Finally, you can share your calendar, and add other calendars. This includes your Facebook events, TripIt and more. More on that here.
While it’s great having all of your appointments in one place thanks to Google Calendar, sometimes it’s the actual scheduling of the appointment that’s the hangup. Are they free when I’m free? What time is that where you are? Do we need to schedule an appointment for a Skype call, just to be able to decide when our schedules are free to have our appointment? Ugh, seriously.
Calendly is a Google Chrome extension that sits in your Gmail window, and allows you to insert times you’re available right into an e-mail message. With a couple of clicks, I can let the recipient know that I’m available on Thursday from 2pm to 4pm and Friday 11am to 1pm and 3pm to 6pm.
When they get the e-mail, they can click the link, see the times in their time zone, and pick a slot that works for them. You’ll receive a confirmation, and it’ll automatically be added to your Google Calendar.
I find it particularly handy for scheduling people in that aren’t part of my main circle of contacts.
Free (Pro plan from $8/month)
Tripit is the travel organizer you’ve always wanted. It automatically scans your e-mails for any travel bookings (flights, hotels, car rentals, event tickets etc), parses the data, and puts it all in an easy-to-read itinerary with all the information you need in one place.
It’s all available in the app or on the website, and includes things like check-in times, important phone numbers, and booking numbers. Basically, all the stuff you actually care about from those stupid emails you’re sent whenever you book something.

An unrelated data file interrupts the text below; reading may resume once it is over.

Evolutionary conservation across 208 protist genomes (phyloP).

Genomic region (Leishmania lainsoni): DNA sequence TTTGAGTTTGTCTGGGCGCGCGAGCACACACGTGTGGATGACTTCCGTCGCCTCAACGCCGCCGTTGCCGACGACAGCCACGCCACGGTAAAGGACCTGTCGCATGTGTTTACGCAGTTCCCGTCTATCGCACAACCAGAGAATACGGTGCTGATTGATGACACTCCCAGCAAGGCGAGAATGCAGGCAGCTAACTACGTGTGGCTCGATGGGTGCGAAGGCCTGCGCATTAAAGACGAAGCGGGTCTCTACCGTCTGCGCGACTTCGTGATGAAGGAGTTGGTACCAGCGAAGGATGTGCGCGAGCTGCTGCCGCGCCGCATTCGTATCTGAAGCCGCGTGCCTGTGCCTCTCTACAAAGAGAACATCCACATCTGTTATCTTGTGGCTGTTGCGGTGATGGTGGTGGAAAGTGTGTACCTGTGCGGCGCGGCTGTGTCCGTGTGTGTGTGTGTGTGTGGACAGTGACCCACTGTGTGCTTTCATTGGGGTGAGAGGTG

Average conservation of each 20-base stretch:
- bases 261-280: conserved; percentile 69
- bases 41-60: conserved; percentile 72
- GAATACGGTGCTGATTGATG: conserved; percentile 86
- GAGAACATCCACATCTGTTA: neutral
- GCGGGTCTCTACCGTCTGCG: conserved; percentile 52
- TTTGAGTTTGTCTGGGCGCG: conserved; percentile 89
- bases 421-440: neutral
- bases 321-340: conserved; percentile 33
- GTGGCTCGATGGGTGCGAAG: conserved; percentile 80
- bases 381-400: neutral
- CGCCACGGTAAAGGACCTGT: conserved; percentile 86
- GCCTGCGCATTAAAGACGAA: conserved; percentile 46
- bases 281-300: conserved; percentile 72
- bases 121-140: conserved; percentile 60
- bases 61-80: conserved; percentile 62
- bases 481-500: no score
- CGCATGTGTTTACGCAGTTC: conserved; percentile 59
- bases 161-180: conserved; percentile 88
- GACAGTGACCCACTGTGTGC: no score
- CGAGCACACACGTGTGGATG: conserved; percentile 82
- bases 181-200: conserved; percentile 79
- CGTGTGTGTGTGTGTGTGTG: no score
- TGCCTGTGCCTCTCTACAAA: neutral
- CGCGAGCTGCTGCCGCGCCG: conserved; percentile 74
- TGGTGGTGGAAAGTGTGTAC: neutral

The Pro version give you access to push updates and updates to your phone about gate changes (which has saved my butt at least twice), points tracking, notifications about flight refunds and more.
While I appreciate Tripit and how it keeps all my itinerary information together, Google Now is also doing a great job of keeping things like flight information (including updated gates!) and hotel bookings readily accessible and updated while I’m on the move these days, as long as I have data access when I land.
Free (Pro $49/year)
Skype is the standard when it comes to calls and video chat via the web. Free video calls are what it’s best known for, but you can also make free audio calls, and even calls to landlines and mobile phones around the world (for a fee).
It’s the most popular of its type, which means that most people have accounts (even if they might not remember their Skype handle), and calls can be made from a computer, tablet, smartphone, or even an Xbox. I don’t like it for messaging though as it seems like the notifications don’t always come through.
Free (with paid options and plans)
Google Hangouts is Google’s messaging platform, so if you have a Gmail account, you have Google Hangouts. It features individual chats, group chats, and audio/video messaging. You can share photos, but not other files.
In the work environment, I can have individual chats with each of the members of my team, as well as different group chats that have notifications disabled but I can keep an eye on from time to time. Searching is possible for the chats (through Gmail), though it could be 10x better considering Google cut its teeth in the search game.
The best part of Google Hangouts is the group video chat, with screen share. You can get up to 10 people together on a video chat, and even record it or broadcast it live if you’re hosting an event. If you forgot your pirate hat for your video call, they can even help you out with that too.
What I’m less fond of with video chat on Google Hangouts is that it seems to really push the CPU, and that means if you’re on battery power, it’s might not last as long as you’re used to.
Free (also included in Google Apps)